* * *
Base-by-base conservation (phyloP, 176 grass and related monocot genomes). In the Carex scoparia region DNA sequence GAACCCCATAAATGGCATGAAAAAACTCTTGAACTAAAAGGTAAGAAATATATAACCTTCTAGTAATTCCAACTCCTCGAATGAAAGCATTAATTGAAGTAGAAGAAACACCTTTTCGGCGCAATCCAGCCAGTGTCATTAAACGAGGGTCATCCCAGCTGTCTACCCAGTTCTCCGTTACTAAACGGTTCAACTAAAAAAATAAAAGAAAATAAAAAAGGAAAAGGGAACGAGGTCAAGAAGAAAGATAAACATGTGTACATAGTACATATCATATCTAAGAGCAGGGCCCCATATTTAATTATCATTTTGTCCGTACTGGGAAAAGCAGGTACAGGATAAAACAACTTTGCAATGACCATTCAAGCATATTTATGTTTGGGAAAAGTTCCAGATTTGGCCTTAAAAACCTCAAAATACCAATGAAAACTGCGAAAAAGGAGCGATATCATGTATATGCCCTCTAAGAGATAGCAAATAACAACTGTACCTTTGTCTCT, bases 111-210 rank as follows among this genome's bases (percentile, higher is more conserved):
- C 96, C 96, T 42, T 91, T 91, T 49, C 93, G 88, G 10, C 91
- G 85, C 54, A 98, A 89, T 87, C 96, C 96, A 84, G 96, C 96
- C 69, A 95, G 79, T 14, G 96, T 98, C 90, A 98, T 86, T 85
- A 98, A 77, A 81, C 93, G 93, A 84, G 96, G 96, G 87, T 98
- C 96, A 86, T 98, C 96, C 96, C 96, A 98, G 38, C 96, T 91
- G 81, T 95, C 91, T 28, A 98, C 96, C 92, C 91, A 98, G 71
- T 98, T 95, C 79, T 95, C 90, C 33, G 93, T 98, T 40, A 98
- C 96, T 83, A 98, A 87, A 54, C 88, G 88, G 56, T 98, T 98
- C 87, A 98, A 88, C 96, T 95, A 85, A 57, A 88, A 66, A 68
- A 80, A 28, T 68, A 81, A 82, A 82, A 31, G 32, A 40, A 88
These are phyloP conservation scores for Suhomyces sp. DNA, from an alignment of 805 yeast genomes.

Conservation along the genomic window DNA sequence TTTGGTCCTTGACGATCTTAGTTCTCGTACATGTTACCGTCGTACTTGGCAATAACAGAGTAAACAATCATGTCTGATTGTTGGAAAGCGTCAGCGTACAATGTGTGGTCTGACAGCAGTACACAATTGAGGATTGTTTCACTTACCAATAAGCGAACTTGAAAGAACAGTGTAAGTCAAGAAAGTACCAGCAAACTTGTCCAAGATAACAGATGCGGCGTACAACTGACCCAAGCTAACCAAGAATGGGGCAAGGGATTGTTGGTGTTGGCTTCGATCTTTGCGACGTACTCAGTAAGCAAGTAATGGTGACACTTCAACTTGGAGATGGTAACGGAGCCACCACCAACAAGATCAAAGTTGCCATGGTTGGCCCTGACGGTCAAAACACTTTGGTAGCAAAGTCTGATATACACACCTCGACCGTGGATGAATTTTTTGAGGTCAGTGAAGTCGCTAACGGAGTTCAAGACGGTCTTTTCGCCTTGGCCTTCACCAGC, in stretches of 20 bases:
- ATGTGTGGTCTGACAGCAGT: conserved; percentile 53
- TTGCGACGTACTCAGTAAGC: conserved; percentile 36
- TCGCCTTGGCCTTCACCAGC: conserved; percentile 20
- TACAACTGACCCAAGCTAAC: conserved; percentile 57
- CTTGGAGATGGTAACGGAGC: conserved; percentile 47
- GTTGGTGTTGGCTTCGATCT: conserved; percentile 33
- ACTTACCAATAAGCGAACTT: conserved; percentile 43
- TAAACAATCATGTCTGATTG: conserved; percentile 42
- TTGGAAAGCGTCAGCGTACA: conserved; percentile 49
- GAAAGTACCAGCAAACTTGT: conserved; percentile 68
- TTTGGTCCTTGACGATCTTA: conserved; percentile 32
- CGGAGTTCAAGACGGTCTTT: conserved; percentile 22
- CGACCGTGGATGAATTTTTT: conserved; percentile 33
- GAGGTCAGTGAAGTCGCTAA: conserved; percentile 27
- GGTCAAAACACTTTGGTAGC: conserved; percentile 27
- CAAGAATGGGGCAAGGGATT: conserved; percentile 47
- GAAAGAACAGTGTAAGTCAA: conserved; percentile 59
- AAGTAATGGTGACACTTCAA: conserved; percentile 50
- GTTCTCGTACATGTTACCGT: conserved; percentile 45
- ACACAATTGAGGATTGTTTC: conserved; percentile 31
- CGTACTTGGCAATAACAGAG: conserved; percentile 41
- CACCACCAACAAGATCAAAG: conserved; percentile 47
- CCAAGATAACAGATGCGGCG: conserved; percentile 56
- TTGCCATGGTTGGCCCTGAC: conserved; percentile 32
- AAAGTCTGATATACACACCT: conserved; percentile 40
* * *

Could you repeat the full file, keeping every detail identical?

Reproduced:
Base-by-base conservation (phyloP, 176 grass and related monocot genomes). In the Carex scoparia region DNA sequence GAACCCCATAAATGGCATGAAAAAACTCTTGAACTAAAAGGTAAGAAATATATAACCTTCTAGTAATTCCAACTCCTCGAATGAAAGCATTAATTGAAGTAGAAGAAACACCTTTTCGGCGCAATCCAGCCAGTGTCATTAAACGAGGGTCATCCCAGCTGTCTACCCAGTTCTCCGTTACTAAACGGTTCAACTAAAAAAATAAAAGAAAATAAAAAAGGAAAAGGGAACGAGGTCAAGAAGAAAGATAAACATGTGTACATAGTACATATCATATCTAAGAGCAGGGCCCCATATTTAATTATCATTTTGTCCGTACTGGGAAAAGCAGGTACAGGATAAAACAACTTTGCAATGACCATTCAAGCATATTTATGTTTGGGAAAAGTTCCAGATTTGGCCTTAAAAACCTCAAAATACCAATGAAAACTGCGAAAAAGGAGCGATATCATGTATATGCCCTCTAAGAGATAGCAAATAACAACTGTACCTTTGTCTCT, bases 111-210 rank as follows among this genome's bases (percentile, higher is more conserved):
- C 96, C 96, T 42, T 91, T 91, T 49, C 93, G 88, G 10, C 91
- G 85, C 54, A 98, A 89, T 87, C 96, C 96, A 84, G 96, C 96
- C 69, A 95, G 79, T 14, G 96, T 98, C 90, A 98, T 86, T 85
- A 98, A 77, A 81, C 93, G 93, A 84, G 96, G 96, G 87, T 98
- C 96, A 86, T 98, C 96, C 96, C 96, A 98, G 38, C 96, T 91
- G 81, T 95, C 91, T 28, A 98, C 96, C 92, C 91, A 98, G 71
- T 98, T 95, C 79, T 95, C 90, C 33, G 93, T 98, T 40, A 98
- C 96, T 83, A 98, A 87, A 54, C 88, G 88, G 56, T 98, T 98
- C 87, A 98, A 88, C 96, T 95, A 85, A 57, A 88, A 66, A 68
- A 80, A 28, T 68, A 81, A 82, A 82, A 31, G 32, A 40, A 88
These are phyloP conservation scores for Suhomyces sp. DNA, from an alignment of 805 yeast genomes.

Conservation along the genomic window DNA sequence TTTGGTCCTTGACGATCTTAGTTCTCGTACATGTTACCGTCGTACTTGGCAATAACAGAGTAAACAATCATGTCTGATTGTTGGAAAGCGTCAGCGTACAATGTGTGGTCTGACAGCAGTACACAATTGAGGATTGTTTCACTTACCAATAAGCGAACTTGAAAGAACAGTGTAAGTCAAGAAAGTACCAGCAAACTTGTCCAAGATAACAGATGCGGCGTACAACTGACCCAAGCTAACCAAGAATGGGGCAAGGGATTGTTGGTGTTGGCTTCGATCTTTGCGACGTACTCAGTAAGCAAGTAATGGTGACACTTCAACTTGGAGATGGTAACGGAGCCACCACCAACAAGATCAAAGTTGCCATGGTTGGCCCTGACGGTCAAAACACTTTGGTAGCAAAGTCTGATATACACACCTCGACCGTGGATGAATTTTTTGAGGTCAGTGAAGTCGCTAACGGAGTTCAAGACGGTCTTTTCGCCTTGGCCTTCACCAGC, in stretches of 20 bases:
- ATGTGTGGTCTGACAGCAGT: conserved; percentile 53
- TTGCGACGTACTCAGTAAGC: conserved; percentile 36
- TCGCCTTGGCCTTCACCAGC: conserved; percentile 20
- TACAACTGACCCAAGCTAAC: conserved; percentile 57
- CTTGGAGATGGTAACGGAGC: conserved; percentile 47
- GTTGGTGTTGGCTTCGATCT: conserved; percentile 33
- ACTTACCAATAAGCGAACTT: conserved; percentile 43
- TAAACAATCATGTCTGATTG: conserved; percentile 42
- TTGGAAAGCGTCAGCGTACA: conserved; percentile 49
- GAAAGTACCAGCAAACTTGT: conserved; percentile 68
- TTTGGTCCTTGACGATCTTA: conserved; percentile 32
- CGGAGTTCAAGACGGTCTTT: conserved; percentile 22
- CGACCGTGGATGAATTTTTT: conserved; percentile 33
- GAGGTCAGTGAAGTCGCTAA: conserved; percentile 27
- GGTCAAAACACTTTGGTAGC: conserved; percentile 27
- CAAGAATGGGGCAAGGGATT: conserved; percentile 47
- GAAAGAACAGTGTAAGTCAA: conserved; percentile 59
- AAGTAATGGTGACACTTCAA: conserved; percentile 50
- GTTCTCGTACATGTTACCGT: conserved; percentile 45
- ACACAATTGAGGATTGTTTC: conserved; percentile 31
- CGTACTTGGCAATAACAGAG: conserved; percentile 41
- CACCACCAACAAGATCAAAG: conserved; percentile 47
- CCAAGATAACAGATGCGGCG: conserved; percentile 56
- TTGCCATGGTTGGCCCTGAC: conserved; percentile 32
- AAAGTCTGATATACACACCT: conserved; percentile 40